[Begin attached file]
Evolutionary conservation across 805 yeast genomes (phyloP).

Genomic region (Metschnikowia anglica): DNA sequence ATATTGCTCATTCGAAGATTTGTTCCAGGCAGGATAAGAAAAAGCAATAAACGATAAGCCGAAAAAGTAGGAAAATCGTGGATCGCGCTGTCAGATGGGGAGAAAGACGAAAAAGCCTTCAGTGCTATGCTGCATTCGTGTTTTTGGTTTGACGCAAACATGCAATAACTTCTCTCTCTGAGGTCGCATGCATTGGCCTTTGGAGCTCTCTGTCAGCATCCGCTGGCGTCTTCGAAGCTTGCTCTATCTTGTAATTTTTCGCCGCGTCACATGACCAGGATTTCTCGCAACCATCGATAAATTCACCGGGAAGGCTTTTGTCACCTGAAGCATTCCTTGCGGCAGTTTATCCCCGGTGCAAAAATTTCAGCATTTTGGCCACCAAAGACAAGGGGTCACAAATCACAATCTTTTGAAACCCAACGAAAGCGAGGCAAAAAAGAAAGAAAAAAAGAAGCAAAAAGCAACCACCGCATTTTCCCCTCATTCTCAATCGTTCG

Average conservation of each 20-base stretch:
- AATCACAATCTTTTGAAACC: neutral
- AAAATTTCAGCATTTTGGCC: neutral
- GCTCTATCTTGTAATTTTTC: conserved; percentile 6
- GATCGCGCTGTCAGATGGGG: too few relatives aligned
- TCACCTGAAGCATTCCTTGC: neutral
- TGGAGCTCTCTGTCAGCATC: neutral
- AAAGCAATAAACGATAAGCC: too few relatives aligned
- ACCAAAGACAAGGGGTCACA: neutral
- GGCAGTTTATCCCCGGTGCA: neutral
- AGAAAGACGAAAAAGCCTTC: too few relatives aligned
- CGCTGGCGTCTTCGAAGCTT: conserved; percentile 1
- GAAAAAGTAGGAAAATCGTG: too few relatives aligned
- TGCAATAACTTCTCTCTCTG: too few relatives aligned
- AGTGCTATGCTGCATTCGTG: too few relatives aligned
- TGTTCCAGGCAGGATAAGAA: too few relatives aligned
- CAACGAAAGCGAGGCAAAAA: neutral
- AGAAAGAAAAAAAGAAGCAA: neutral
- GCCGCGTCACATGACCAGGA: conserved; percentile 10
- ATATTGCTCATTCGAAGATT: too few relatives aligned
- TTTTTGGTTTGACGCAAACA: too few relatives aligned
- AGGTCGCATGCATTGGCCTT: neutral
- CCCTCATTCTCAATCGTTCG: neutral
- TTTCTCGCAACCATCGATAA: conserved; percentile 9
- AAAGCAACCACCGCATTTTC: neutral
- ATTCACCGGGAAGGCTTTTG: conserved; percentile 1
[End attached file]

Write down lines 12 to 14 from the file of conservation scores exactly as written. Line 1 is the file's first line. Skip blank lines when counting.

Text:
- GGCAGTTTATCCCCGGTGCA: neutral
- AGAAAGACGAAAAAGCCTTC: too few relatives aligned
- CGCTGGCGTCTTCGAAGCTT: conserved; percentile 1